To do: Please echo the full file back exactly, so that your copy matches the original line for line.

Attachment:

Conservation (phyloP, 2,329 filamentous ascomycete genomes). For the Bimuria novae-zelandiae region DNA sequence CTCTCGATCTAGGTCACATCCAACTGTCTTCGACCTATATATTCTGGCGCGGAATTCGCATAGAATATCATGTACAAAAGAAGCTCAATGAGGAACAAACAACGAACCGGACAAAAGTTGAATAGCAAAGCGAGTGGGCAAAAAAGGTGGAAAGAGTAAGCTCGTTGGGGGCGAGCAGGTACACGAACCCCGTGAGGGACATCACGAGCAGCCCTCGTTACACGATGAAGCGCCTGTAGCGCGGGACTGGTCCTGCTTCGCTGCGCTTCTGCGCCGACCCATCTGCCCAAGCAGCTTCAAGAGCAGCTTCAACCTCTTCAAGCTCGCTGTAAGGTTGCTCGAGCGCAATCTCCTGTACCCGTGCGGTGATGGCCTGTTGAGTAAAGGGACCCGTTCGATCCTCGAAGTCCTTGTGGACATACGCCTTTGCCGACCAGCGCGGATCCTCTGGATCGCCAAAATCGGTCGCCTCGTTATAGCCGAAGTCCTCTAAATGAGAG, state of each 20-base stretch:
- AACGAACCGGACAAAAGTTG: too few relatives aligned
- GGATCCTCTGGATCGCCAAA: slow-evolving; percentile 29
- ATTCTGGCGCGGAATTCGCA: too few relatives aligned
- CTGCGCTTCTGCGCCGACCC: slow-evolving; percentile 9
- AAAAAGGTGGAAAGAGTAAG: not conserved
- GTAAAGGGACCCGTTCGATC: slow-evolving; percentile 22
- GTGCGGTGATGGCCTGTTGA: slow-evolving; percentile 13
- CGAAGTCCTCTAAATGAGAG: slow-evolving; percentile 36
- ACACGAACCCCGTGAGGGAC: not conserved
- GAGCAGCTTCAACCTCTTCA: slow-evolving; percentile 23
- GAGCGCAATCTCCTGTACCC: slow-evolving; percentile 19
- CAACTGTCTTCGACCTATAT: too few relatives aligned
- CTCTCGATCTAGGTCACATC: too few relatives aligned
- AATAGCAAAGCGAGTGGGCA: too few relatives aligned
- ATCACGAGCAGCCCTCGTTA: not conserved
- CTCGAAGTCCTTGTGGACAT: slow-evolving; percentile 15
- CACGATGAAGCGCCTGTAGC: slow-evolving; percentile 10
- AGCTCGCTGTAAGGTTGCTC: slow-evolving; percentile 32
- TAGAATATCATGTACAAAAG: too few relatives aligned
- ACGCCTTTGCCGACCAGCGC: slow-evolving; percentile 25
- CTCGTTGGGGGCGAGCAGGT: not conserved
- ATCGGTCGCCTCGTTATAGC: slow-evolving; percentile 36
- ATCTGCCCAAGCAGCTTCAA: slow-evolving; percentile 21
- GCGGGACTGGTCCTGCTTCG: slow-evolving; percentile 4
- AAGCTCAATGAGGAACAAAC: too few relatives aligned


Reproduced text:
Conservation (phyloP, 2,329 filamentous ascomycete genomes). For the Bimuria novae-zelandiae region DNA sequence CTCTCGATCTAGGTCACATCCAACTGTCTTCGACCTATATATTCTGGCGCGGAATTCGCATAGAATATCATGTACAAAAGAAGCTCAATGAGGAACAAACAACGAACCGGACAAAAGTTGAATAGCAAAGCGAGTGGGCAAAAAAGGTGGAAAGAGTAAGCTCGTTGGGGGCGAGCAGGTACACGAACCCCGTGAGGGACATCACGAGCAGCCCTCGTTACACGATGAAGCGCCTGTAGCGCGGGACTGGTCCTGCTTCGCTGCGCTTCTGCGCCGACCCATCTGCCCAAGCAGCTTCAAGAGCAGCTTCAACCTCTTCAAGCTCGCTGTAAGGTTGCTCGAGCGCAATCTCCTGTACCCGTGCGGTGATGGCCTGTTGAGTAAAGGGACCCGTTCGATCCTCGAAGTCCTTGTGGACATACGCCTTTGCCGACCAGCGCGGATCCTCTGGATCGCCAAAATCGGTCGCCTCGTTATAGCCGAAGTCCTCTAAATGAGAG, state of each 20-base stretch:
- AACGAACCGGACAAAAGTTG: too few relatives aligned
- GGATCCTCTGGATCGCCAAA: slow-evolving; percentile 29
- ATTCTGGCGCGGAATTCGCA: too few relatives aligned
- CTGCGCTTCTGCGCCGACCC: slow-evolving; percentile 9
- AAAAAGGTGGAAAGAGTAAG: not conserved
- GTAAAGGGACCCGTTCGATC: slow-evolving; percentile 22
- GTGCGGTGATGGCCTGTTGA: slow-evolving; percentile 13
- CGAAGTCCTCTAAATGAGAG: slow-evolving; percentile 36
- ACACGAACCCCGTGAGGGAC: not conserved
- GAGCAGCTTCAACCTCTTCA: slow-evolving; percentile 23
- GAGCGCAATCTCCTGTACCC: slow-evolving; percentile 19
- CAACTGTCTTCGACCTATAT: too few relatives aligned
- CTCTCGATCTAGGTCACATC: too few relatives aligned
- AATAGCAAAGCGAGTGGGCA: too few relatives aligned
- ATCACGAGCAGCCCTCGTTA: not conserved
- CTCGAAGTCCTTGTGGACAT: slow-evolving; percentile 15
- CACGATGAAGCGCCTGTAGC: slow-evolving; percentile 10
- AGCTCGCTGTAAGGTTGCTC: slow-evolving; percentile 32
- TAGAATATCATGTACAAAAG: too few relatives aligned
- ACGCCTTTGCCGACCAGCGC: slow-evolving; percentile 25
- CTCGTTGGGGGCGAGCAGGT: not conserved
- ATCGGTCGCCTCGTTATAGC: slow-evolving; percentile 36
- ATCTGCCCAAGCAGCTTCAA: slow-evolving; percentile 21
- GCGGGACTGGTCCTGCTTCG: slow-evolving; percentile 4
- AAGCTCAATGAGGAACAAAC: too few relatives aligned